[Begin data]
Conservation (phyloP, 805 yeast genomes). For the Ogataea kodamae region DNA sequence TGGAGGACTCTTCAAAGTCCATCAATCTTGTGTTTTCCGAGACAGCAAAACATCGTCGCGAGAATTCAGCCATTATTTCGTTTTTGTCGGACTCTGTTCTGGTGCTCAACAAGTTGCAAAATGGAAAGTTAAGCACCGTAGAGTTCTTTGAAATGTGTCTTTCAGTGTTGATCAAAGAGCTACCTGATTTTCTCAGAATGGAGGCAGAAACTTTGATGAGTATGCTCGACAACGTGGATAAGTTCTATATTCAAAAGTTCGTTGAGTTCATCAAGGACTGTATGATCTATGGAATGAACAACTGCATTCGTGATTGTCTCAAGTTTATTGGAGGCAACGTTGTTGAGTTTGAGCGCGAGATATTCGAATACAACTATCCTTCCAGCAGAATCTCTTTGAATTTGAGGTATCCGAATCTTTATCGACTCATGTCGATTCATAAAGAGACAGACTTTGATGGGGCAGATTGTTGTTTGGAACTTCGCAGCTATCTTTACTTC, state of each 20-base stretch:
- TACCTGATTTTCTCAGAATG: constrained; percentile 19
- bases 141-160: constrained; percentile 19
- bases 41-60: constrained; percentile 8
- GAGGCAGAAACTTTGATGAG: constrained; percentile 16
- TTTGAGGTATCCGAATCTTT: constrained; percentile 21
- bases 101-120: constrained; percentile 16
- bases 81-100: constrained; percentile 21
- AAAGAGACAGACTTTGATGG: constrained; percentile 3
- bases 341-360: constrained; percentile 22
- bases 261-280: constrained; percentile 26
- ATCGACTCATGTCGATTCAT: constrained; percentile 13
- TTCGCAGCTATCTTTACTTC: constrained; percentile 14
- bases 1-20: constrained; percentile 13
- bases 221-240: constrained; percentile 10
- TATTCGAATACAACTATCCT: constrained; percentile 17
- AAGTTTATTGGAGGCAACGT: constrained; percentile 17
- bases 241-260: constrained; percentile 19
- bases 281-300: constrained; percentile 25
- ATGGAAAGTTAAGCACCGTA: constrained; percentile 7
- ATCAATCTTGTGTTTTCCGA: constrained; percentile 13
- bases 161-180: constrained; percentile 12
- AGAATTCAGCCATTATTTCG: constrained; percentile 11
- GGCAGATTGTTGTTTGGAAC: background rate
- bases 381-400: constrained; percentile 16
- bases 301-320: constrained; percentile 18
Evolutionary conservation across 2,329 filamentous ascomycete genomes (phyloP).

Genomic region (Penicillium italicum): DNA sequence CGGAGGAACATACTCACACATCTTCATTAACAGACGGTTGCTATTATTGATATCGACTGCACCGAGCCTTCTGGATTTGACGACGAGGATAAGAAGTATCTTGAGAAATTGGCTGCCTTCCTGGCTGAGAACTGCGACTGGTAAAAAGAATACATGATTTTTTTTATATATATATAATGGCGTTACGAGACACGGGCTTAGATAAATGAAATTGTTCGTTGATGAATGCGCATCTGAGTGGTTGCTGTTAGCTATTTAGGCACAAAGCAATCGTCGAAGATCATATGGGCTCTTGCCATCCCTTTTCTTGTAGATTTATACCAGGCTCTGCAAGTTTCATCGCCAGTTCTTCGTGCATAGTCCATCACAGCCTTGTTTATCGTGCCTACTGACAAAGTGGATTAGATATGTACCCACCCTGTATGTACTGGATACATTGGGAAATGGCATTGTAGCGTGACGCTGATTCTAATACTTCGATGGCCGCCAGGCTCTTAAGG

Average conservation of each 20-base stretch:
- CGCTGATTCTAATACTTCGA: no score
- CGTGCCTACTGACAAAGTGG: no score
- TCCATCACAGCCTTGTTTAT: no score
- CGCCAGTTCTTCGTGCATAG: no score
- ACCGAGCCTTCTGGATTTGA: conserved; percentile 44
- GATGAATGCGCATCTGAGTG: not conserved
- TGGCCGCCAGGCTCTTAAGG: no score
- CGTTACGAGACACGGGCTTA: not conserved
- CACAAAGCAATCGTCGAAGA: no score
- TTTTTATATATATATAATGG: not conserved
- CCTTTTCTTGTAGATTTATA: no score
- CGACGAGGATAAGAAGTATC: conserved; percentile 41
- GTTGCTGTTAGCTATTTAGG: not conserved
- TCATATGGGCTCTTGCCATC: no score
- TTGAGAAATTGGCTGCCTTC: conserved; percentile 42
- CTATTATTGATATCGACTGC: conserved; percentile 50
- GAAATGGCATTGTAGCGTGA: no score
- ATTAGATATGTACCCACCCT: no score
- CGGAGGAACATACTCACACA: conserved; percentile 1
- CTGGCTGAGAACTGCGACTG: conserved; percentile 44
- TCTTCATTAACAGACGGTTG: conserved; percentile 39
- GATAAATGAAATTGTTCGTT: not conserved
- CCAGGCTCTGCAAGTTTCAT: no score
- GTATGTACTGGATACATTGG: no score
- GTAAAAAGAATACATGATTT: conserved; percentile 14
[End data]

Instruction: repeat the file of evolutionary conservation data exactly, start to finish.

Conservation (phyloP, 805 yeast genomes). For the Ogataea kodamae region DNA sequence TGGAGGACTCTTCAAAGTCCATCAATCTTGTGTTTTCCGAGACAGCAAAACATCGTCGCGAGAATTCAGCCATTATTTCGTTTTTGTCGGACTCTGTTCTGGTGCTCAACAAGTTGCAAAATGGAAAGTTAAGCACCGTAGAGTTCTTTGAAATGTGTCTTTCAGTGTTGATCAAAGAGCTACCTGATTTTCTCAGAATGGAGGCAGAAACTTTGATGAGTATGCTCGACAACGTGGATAAGTTCTATATTCAAAAGTTCGTTGAGTTCATCAAGGACTGTATGATCTATGGAATGAACAACTGCATTCGTGATTGTCTCAAGTTTATTGGAGGCAACGTTGTTGAGTTTGAGCGCGAGATATTCGAATACAACTATCCTTCCAGCAGAATCTCTTTGAATTTGAGGTATCCGAATCTTTATCGACTCATGTCGATTCATAAAGAGACAGACTTTGATGGGGCAGATTGTTGTTTGGAACTTCGCAGCTATCTTTACTTC, state of each 20-base stretch:
- TACCTGATTTTCTCAGAATG: constrained; percentile 19
- bases 141-160: constrained; percentile 19
- bases 41-60: constrained; percentile 8
- GAGGCAGAAACTTTGATGAG: constrained; percentile 16
- TTTGAGGTATCCGAATCTTT: constrained; percentile 21
- bases 101-120: constrained; percentile 16
- bases 81-100: constrained; percentile 21
- AAAGAGACAGACTTTGATGG: constrained; percentile 3
- bases 341-360: constrained; percentile 22
- bases 261-280: constrained; percentile 26
- ATCGACTCATGTCGATTCAT: constrained; percentile 13
- TTCGCAGCTATCTTTACTTC: constrained; percentile 14
- bases 1-20: constrained; percentile 13
- bases 221-240: constrained; percentile 10
- TATTCGAATACAACTATCCT: constrained; percentile 17
- AAGTTTATTGGAGGCAACGT: constrained; percentile 17
- bases 241-260: constrained; percentile 19
- bases 281-300: constrained; percentile 25
- ATGGAAAGTTAAGCACCGTA: constrained; percentile 7
- ATCAATCTTGTGTTTTCCGA: constrained; percentile 13
- bases 161-180: constrained; percentile 12
- AGAATTCAGCCATTATTTCG: constrained; percentile 11
- GGCAGATTGTTGTTTGGAAC: background rate
- bases 381-400: constrained; percentile 16
- bases 301-320: constrained; percentile 18
Evolutionary conservation across 2,329 filamentous ascomycete genomes (phyloP).

Genomic region (Penicillium italicum): DNA sequence CGGAGGAACATACTCACACATCTTCATTAACAGACGGTTGCTATTATTGATATCGACTGCACCGAGCCTTCTGGATTTGACGACGAGGATAAGAAGTATCTTGAGAAATTGGCTGCCTTCCTGGCTGAGAACTGCGACTGGTAAAAAGAATACATGATTTTTTTTATATATATATAATGGCGTTACGAGACACGGGCTTAGATAAATGAAATTGTTCGTTGATGAATGCGCATCTGAGTGGTTGCTGTTAGCTATTTAGGCACAAAGCAATCGTCGAAGATCATATGGGCTCTTGCCATCCCTTTTCTTGTAGATTTATACCAGGCTCTGCAAGTTTCATCGCCAGTTCTTCGTGCATAGTCCATCACAGCCTTGTTTATCGTGCCTACTGACAAAGTGGATTAGATATGTACCCACCCTGTATGTACTGGATACATTGGGAAATGGCATTGTAGCGTGACGCTGATTCTAATACTTCGATGGCCGCCAGGCTCTTAAGG

Average conservation of each 20-base stretch:
- CGCTGATTCTAATACTTCGA: no score
- CGTGCCTACTGACAAAGTGG: no score
- TCCATCACAGCCTTGTTTAT: no score
- CGCCAGTTCTTCGTGCATAG: no score
- ACCGAGCCTTCTGGATTTGA: conserved; percentile 44
- GATGAATGCGCATCTGAGTG: not conserved
- TGGCCGCCAGGCTCTTAAGG: no score
- CGTTACGAGACACGGGCTTA: not conserved
- CACAAAGCAATCGTCGAAGA: no score
- TTTTTATATATATATAATGG: not conserved
- CCTTTTCTTGTAGATTTATA: no score
- CGACGAGGATAAGAAGTATC: conserved; percentile 41
- GTTGCTGTTAGCTATTTAGG: not conserved
- TCATATGGGCTCTTGCCATC: no score
- TTGAGAAATTGGCTGCCTTC: conserved; percentile 42
- CTATTATTGATATCGACTGC: conserved; percentile 50
- GAAATGGCATTGTAGCGTGA: no score
- ATTAGATATGTACCCACCCT: no score
- CGGAGGAACATACTCACACA: conserved; percentile 1
- CTGGCTGAGAACTGCGACTG: conserved; percentile 44
- TCTTCATTAACAGACGGTTG: conserved; percentile 39
- GATAAATGAAATTGTTCGTT: not conserved
- CCAGGCTCTGCAAGTTTCAT: no score
- GTATGTACTGGATACATTGG: no score
- GTAAAAAGAATACATGATTT: conserved; percentile 14